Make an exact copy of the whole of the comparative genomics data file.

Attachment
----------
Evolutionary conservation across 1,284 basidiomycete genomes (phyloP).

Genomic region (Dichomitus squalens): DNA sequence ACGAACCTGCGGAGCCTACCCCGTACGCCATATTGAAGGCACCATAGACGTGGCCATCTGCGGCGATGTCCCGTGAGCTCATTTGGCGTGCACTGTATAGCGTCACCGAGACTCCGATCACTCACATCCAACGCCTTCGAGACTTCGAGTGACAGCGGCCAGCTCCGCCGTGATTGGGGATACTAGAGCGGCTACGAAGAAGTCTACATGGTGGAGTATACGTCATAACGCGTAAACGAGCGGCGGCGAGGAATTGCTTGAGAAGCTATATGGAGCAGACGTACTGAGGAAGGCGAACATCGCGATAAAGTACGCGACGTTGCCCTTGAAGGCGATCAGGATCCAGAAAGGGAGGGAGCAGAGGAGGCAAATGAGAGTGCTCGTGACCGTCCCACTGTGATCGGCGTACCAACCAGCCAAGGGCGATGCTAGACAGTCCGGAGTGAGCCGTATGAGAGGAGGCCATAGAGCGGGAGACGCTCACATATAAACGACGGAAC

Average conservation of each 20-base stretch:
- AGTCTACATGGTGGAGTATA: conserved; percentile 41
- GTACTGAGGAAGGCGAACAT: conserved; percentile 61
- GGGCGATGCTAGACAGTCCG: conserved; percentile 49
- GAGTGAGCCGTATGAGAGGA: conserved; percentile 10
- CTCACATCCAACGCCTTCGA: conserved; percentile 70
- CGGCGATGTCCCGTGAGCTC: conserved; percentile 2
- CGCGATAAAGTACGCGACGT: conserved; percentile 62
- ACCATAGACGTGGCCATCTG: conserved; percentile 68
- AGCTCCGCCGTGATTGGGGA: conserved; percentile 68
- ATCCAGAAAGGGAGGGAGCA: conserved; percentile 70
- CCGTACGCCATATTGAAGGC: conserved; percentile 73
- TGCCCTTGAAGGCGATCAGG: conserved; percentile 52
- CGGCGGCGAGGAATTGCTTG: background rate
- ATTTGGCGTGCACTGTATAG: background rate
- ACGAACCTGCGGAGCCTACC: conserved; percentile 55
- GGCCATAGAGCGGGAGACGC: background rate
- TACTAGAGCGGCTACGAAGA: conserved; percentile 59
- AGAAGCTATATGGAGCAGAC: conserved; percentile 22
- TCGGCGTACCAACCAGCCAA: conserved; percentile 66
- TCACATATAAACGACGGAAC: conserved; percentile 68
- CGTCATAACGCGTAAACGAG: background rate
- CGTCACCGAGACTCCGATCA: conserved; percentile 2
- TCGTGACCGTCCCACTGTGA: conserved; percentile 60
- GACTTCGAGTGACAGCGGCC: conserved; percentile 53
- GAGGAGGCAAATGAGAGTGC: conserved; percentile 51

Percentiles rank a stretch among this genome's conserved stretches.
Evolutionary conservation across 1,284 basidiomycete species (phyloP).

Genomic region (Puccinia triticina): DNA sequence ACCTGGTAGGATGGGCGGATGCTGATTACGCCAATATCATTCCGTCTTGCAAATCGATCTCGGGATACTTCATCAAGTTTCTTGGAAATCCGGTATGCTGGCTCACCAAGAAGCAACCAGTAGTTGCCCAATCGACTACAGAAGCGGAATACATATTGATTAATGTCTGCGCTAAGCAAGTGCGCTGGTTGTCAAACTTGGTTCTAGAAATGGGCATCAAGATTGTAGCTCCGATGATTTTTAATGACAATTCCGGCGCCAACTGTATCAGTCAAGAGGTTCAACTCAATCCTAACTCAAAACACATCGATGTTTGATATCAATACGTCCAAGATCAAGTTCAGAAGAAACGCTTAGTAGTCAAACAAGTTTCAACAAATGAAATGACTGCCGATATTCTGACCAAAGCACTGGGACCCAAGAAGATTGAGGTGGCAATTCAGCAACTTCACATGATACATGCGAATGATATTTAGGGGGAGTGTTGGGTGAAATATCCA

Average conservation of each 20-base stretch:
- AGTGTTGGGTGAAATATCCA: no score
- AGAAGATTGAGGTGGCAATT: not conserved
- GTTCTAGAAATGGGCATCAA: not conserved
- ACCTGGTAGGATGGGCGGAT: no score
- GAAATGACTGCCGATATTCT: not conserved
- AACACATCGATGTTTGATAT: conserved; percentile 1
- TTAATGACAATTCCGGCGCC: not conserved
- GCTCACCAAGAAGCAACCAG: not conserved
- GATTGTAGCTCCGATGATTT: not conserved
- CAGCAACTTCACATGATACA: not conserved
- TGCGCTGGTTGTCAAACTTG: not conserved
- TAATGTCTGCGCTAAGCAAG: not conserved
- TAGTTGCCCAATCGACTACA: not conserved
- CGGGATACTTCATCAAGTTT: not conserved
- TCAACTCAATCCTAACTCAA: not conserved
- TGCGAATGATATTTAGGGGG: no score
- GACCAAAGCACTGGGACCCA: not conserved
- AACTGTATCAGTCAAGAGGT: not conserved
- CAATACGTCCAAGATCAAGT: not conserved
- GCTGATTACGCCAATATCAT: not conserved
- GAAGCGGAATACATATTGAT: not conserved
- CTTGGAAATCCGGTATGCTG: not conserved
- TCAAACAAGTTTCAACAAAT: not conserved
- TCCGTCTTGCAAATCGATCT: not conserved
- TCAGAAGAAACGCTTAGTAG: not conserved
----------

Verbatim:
Evolutionary conservation across 1,284 basidiomycete genomes (phyloP).

Genomic region (Dichomitus squalens): DNA sequence ACGAACCTGCGGAGCCTACCCCGTACGCCATATTGAAGGCACCATAGACGTGGCCATCTGCGGCGATGTCCCGTGAGCTCATTTGGCGTGCACTGTATAGCGTCACCGAGACTCCGATCACTCACATCCAACGCCTTCGAGACTTCGAGTGACAGCGGCCAGCTCCGCCGTGATTGGGGATACTAGAGCGGCTACGAAGAAGTCTACATGGTGGAGTATACGTCATAACGCGTAAACGAGCGGCGGCGAGGAATTGCTTGAGAAGCTATATGGAGCAGACGTACTGAGGAAGGCGAACATCGCGATAAAGTACGCGACGTTGCCCTTGAAGGCGATCAGGATCCAGAAAGGGAGGGAGCAGAGGAGGCAAATGAGAGTGCTCGTGACCGTCCCACTGTGATCGGCGTACCAACCAGCCAAGGGCGATGCTAGACAGTCCGGAGTGAGCCGTATGAGAGGAGGCCATAGAGCGGGAGACGCTCACATATAAACGACGGAAC

Average conservation of each 20-base stretch:
- AGTCTACATGGTGGAGTATA: conserved; percentile 41
- GTACTGAGGAAGGCGAACAT: conserved; percentile 61
- GGGCGATGCTAGACAGTCCG: conserved; percentile 49
- GAGTGAGCCGTATGAGAGGA: conserved; percentile 10
- CTCACATCCAACGCCTTCGA: conserved; percentile 70
- CGGCGATGTCCCGTGAGCTC: conserved; percentile 2
- CGCGATAAAGTACGCGACGT: conserved; percentile 62
- ACCATAGACGTGGCCATCTG: conserved; percentile 68
- AGCTCCGCCGTGATTGGGGA: conserved; percentile 68
- ATCCAGAAAGGGAGGGAGCA: conserved; percentile 70
- CCGTACGCCATATTGAAGGC: conserved; percentile 73
- TGCCCTTGAAGGCGATCAGG: conserved; percentile 52
- CGGCGGCGAGGAATTGCTTG: background rate
- ATTTGGCGTGCACTGTATAG: background rate
- ACGAACCTGCGGAGCCTACC: conserved; percentile 55
- GGCCATAGAGCGGGAGACGC: background rate
- TACTAGAGCGGCTACGAAGA: conserved; percentile 59
- AGAAGCTATATGGAGCAGAC: conserved; percentile 22
- TCGGCGTACCAACCAGCCAA: conserved; percentile 66
- TCACATATAAACGACGGAAC: conserved; percentile 68
- CGTCATAACGCGTAAACGAG: background rate
- CGTCACCGAGACTCCGATCA: conserved; percentile 2
- TCGTGACCGTCCCACTGTGA: conserved; percentile 60
- GACTTCGAGTGACAGCGGCC: conserved; percentile 53
- GAGGAGGCAAATGAGAGTGC: conserved; percentile 51

Percentiles rank a stretch among this genome's conserved stretches.
Evolutionary conservation across 1,284 basidiomycete species (phyloP).

Genomic region (Puccinia triticina): DNA sequence ACCTGGTAGGATGGGCGGATGCTGATTACGCCAATATCATTCCGTCTTGCAAATCGATCTCGGGATACTTCATCAAGTTTCTTGGAAATCCGGTATGCTGGCTCACCAAGAAGCAACCAGTAGTTGCCCAATCGACTACAGAAGCGGAATACATATTGATTAATGTCTGCGCTAAGCAAGTGCGCTGGTTGTCAAACTTGGTTCTAGAAATGGGCATCAAGATTGTAGCTCCGATGATTTTTAATGACAATTCCGGCGCCAACTGTATCAGTCAAGAGGTTCAACTCAATCCTAACTCAAAACACATCGATGTTTGATATCAATACGTCCAAGATCAAGTTCAGAAGAAACGCTTAGTAGTCAAACAAGTTTCAACAAATGAAATGACTGCCGATATTCTGACCAAAGCACTGGGACCCAAGAAGATTGAGGTGGCAATTCAGCAACTTCACATGATACATGCGAATGATATTTAGGGGGAGTGTTGGGTGAAATATCCA

Average conservation of each 20-base stretch:
- AGTGTTGGGTGAAATATCCA: no score
- AGAAGATTGAGGTGGCAATT: not conserved
- GTTCTAGAAATGGGCATCAA: not conserved
- ACCTGGTAGGATGGGCGGAT: no score
- GAAATGACTGCCGATATTCT: not conserved
- AACACATCGATGTTTGATAT: conserved; percentile 1
- TTAATGACAATTCCGGCGCC: not conserved
- GCTCACCAAGAAGCAACCAG: not conserved
- GATTGTAGCTCCGATGATTT: not conserved
- CAGCAACTTCACATGATACA: not conserved
- TGCGCTGGTTGTCAAACTTG: not conserved
- TAATGTCTGCGCTAAGCAAG: not conserved
- TAGTTGCCCAATCGACTACA: not conserved
- CGGGATACTTCATCAAGTTT: not conserved
- TCAACTCAATCCTAACTCAA: not conserved
- TGCGAATGATATTTAGGGGG: no score
- GACCAAAGCACTGGGACCCA: not conserved
- AACTGTATCAGTCAAGAGGT: not conserved
- CAATACGTCCAAGATCAAGT: not conserved
- GCTGATTACGCCAATATCAT: not conserved
- GAAGCGGAATACATATTGAT: not conserved
- CTTGGAAATCCGGTATGCTG: not conserved
- TCAAACAAGTTTCAACAAAT: not conserved
- TCCGTCTTGCAAATCGATCT: not conserved
- TCAGAAGAAACGCTTAGTAG: not conserved